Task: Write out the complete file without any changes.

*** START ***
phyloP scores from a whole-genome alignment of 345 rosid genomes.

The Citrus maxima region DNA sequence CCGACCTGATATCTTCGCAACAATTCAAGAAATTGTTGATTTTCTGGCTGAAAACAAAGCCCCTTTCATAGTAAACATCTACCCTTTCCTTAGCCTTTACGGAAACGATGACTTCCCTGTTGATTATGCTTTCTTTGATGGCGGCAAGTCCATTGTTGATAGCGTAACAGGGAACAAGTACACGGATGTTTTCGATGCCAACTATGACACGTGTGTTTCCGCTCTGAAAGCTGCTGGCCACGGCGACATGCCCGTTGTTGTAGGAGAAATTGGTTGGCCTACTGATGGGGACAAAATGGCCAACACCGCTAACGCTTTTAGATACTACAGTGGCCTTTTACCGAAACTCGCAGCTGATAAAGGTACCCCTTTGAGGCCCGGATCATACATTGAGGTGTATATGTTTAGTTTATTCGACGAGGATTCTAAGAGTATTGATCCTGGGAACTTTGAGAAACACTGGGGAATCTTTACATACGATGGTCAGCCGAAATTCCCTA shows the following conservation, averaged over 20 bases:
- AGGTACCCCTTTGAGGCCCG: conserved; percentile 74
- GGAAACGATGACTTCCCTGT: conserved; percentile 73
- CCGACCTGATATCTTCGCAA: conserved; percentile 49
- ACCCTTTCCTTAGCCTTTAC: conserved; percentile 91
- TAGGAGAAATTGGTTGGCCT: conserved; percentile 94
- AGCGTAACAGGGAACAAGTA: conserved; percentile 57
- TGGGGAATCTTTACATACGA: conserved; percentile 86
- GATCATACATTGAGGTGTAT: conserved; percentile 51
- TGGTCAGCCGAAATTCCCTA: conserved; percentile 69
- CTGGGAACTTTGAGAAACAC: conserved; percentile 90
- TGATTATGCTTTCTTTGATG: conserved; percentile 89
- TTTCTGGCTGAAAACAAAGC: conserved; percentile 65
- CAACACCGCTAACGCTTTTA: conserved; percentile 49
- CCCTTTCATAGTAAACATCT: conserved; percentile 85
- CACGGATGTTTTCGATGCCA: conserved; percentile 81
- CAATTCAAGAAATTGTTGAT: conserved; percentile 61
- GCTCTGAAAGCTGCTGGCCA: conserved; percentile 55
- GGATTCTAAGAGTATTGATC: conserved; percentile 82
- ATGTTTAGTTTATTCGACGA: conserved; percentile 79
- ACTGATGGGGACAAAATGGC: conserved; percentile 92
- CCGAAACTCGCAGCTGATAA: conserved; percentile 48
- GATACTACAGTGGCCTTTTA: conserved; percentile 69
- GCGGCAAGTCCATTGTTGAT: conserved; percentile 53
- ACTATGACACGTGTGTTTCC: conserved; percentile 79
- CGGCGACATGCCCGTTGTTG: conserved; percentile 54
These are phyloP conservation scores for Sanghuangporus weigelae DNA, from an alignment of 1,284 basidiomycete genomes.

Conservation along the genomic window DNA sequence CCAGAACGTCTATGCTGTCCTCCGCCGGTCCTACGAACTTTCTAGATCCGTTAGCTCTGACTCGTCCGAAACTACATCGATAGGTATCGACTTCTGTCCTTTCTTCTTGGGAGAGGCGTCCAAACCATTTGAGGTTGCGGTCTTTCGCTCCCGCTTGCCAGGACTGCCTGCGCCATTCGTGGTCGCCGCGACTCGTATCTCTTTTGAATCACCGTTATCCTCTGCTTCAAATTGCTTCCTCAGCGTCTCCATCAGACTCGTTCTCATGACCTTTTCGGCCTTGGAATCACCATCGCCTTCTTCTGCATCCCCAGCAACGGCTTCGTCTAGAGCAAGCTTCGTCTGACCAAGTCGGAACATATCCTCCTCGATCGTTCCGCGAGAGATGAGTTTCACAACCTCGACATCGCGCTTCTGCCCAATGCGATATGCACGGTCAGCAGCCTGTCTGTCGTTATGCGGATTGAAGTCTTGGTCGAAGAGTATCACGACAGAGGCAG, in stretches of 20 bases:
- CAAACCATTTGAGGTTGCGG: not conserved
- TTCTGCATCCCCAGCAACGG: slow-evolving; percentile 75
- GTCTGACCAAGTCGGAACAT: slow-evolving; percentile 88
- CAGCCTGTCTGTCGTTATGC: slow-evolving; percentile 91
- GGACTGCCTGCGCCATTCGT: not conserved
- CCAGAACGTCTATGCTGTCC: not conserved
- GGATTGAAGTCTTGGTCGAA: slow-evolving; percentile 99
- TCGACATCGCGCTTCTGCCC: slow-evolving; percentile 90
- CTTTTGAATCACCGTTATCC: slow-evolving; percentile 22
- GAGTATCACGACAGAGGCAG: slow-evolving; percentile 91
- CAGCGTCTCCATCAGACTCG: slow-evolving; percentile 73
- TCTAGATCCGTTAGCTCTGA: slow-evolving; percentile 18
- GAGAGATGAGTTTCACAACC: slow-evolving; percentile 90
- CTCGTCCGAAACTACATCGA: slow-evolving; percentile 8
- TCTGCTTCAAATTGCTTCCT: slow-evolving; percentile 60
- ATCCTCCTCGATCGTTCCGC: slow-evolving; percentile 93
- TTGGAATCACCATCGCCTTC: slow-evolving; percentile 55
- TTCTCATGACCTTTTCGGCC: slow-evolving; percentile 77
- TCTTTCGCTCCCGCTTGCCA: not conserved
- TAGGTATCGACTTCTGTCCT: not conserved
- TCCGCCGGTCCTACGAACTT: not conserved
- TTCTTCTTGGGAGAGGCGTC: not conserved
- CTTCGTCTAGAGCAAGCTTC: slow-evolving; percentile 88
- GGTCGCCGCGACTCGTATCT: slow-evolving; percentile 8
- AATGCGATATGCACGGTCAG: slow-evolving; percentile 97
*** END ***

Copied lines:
phyloP scores from a whole-genome alignment of 345 rosid genomes.

The Citrus maxima region DNA sequence CCGACCTGATATCTTCGCAACAATTCAAGAAATTGTTGATTTTCTGGCTGAAAACAAAGCCCCTTTCATAGTAAACATCTACCCTTTCCTTAGCCTTTACGGAAACGATGACTTCCCTGTTGATTATGCTTTCTTTGATGGCGGCAAGTCCATTGTTGATAGCGTAACAGGGAACAAGTACACGGATGTTTTCGATGCCAACTATGACACGTGTGTTTCCGCTCTGAAAGCTGCTGGCCACGGCGACATGCCCGTTGTTGTAGGAGAAATTGGTTGGCCTACTGATGGGGACAAAATGGCCAACACCGCTAACGCTTTTAGATACTACAGTGGCCTTTTACCGAAACTCGCAGCTGATAAAGGTACCCCTTTGAGGCCCGGATCATACATTGAGGTGTATATGTTTAGTTTATTCGACGAGGATTCTAAGAGTATTGATCCTGGGAACTTTGAGAAACACTGGGGAATCTTTACATACGATGGTCAGCCGAAATTCCCTA shows the following conservation, averaged over 20 bases:
- AGGTACCCCTTTGAGGCCCG: conserved; percentile 74
- GGAAACGATGACTTCCCTGT: conserved; percentile 73
- CCGACCTGATATCTTCGCAA: conserved; percentile 49
- ACCCTTTCCTTAGCCTTTAC: conserved; percentile 91
- TAGGAGAAATTGGTTGGCCT: conserved; percentile 94
- AGCGTAACAGGGAACAAGTA: conserved; percentile 57
- TGGGGAATCTTTACATACGA: conserved; percentile 86
- GATCATACATTGAGGTGTAT: conserved; percentile 51
- TGGTCAGCCGAAATTCCCTA: conserved; percentile 69
- CTGGGAACTTTGAGAAACAC: conserved; percentile 90
- TGATTATGCTTTCTTTGATG: conserved; percentile 89
- TTTCTGGCTGAAAACAAAGC: conserved; percentile 65
- CAACACCGCTAACGCTTTTA: conserved; percentile 49
- CCCTTTCATAGTAAACATCT: conserved; percentile 85
- CACGGATGTTTTCGATGCCA: conserved; percentile 81
- CAATTCAAGAAATTGTTGAT: conserved; percentile 61
- GCTCTGAAAGCTGCTGGCCA: conserved; percentile 55
- GGATTCTAAGAGTATTGATC: conserved; percentile 82
- ATGTTTAGTTTATTCGACGA: conserved; percentile 79
- ACTGATGGGGACAAAATGGC: conserved; percentile 92
- CCGAAACTCGCAGCTGATAA: conserved; percentile 48
- GATACTACAGTGGCCTTTTA: conserved; percentile 69
- GCGGCAAGTCCATTGTTGAT: conserved; percentile 53
- ACTATGACACGTGTGTTTCC: conserved; percentile 79
- CGGCGACATGCCCGTTGTTG: conserved; percentile 54
These are phyloP conservation scores for Sanghuangporus weigelae DNA, from an alignment of 1,284 basidiomycete genomes.

Conservation along the genomic window DNA sequence CCAGAACGTCTATGCTGTCCTCCGCCGGTCCTACGAACTTTCTAGATCCGTTAGCTCTGACTCGTCCGAAACTACATCGATAGGTATCGACTTCTGTCCTTTCTTCTTGGGAGAGGCGTCCAAACCATTTGAGGTTGCGGTCTTTCGCTCCCGCTTGCCAGGACTGCCTGCGCCATTCGTGGTCGCCGCGACTCGTATCTCTTTTGAATCACCGTTATCCTCTGCTTCAAATTGCTTCCTCAGCGTCTCCATCAGACTCGTTCTCATGACCTTTTCGGCCTTGGAATCACCATCGCCTTCTTCTGCATCCCCAGCAACGGCTTCGTCTAGAGCAAGCTTCGTCTGACCAAGTCGGAACATATCCTCCTCGATCGTTCCGCGAGAGATGAGTTTCACAACCTCGACATCGCGCTTCTGCCCAATGCGATATGCACGGTCAGCAGCCTGTCTGTCGTTATGCGGATTGAAGTCTTGGTCGAAGAGTATCACGACAGAGGCAG, in stretches of 20 bases:
- CAAACCATTTGAGGTTGCGG: not conserved
- TTCTGCATCCCCAGCAACGG: slow-evolving; percentile 75
- GTCTGACCAAGTCGGAACAT: slow-evolving; percentile 88
- CAGCCTGTCTGTCGTTATGC: slow-evolving; percentile 91
- GGACTGCCTGCGCCATTCGT: not conserved
- CCAGAACGTCTATGCTGTCC: not conserved
- GGATTGAAGTCTTGGTCGAA: slow-evolving; percentile 99
- TCGACATCGCGCTTCTGCCC: slow-evolving; percentile 90
- CTTTTGAATCACCGTTATCC: slow-evolving; percentile 22
- GAGTATCACGACAGAGGCAG: slow-evolving; percentile 91
- CAGCGTCTCCATCAGACTCG: slow-evolving; percentile 73
- TCTAGATCCGTTAGCTCTGA: slow-evolving; percentile 18
- GAGAGATGAGTTTCACAACC: slow-evolving; percentile 90
- CTCGTCCGAAACTACATCGA: slow-evolving; percentile 8
- TCTGCTTCAAATTGCTTCCT: slow-evolving; percentile 60
- ATCCTCCTCGATCGTTCCGC: slow-evolving; percentile 93
- TTGGAATCACCATCGCCTTC: slow-evolving; percentile 55
- TTCTCATGACCTTTTCGGCC: slow-evolving; percentile 77
- TCTTTCGCTCCCGCTTGCCA: not conserved
- TAGGTATCGACTTCTGTCCT: not conserved
- TCCGCCGGTCCTACGAACTT: not conserved
- TTCTTCTTGGGAGAGGCGTC: not conserved
- CTTCGTCTAGAGCAAGCTTC: slow-evolving; percentile 88
- GGTCGCCGCGACTCGTATCT: slow-evolving; percentile 8
- AATGCGATATGCACGGTCAG: slow-evolving; percentile 97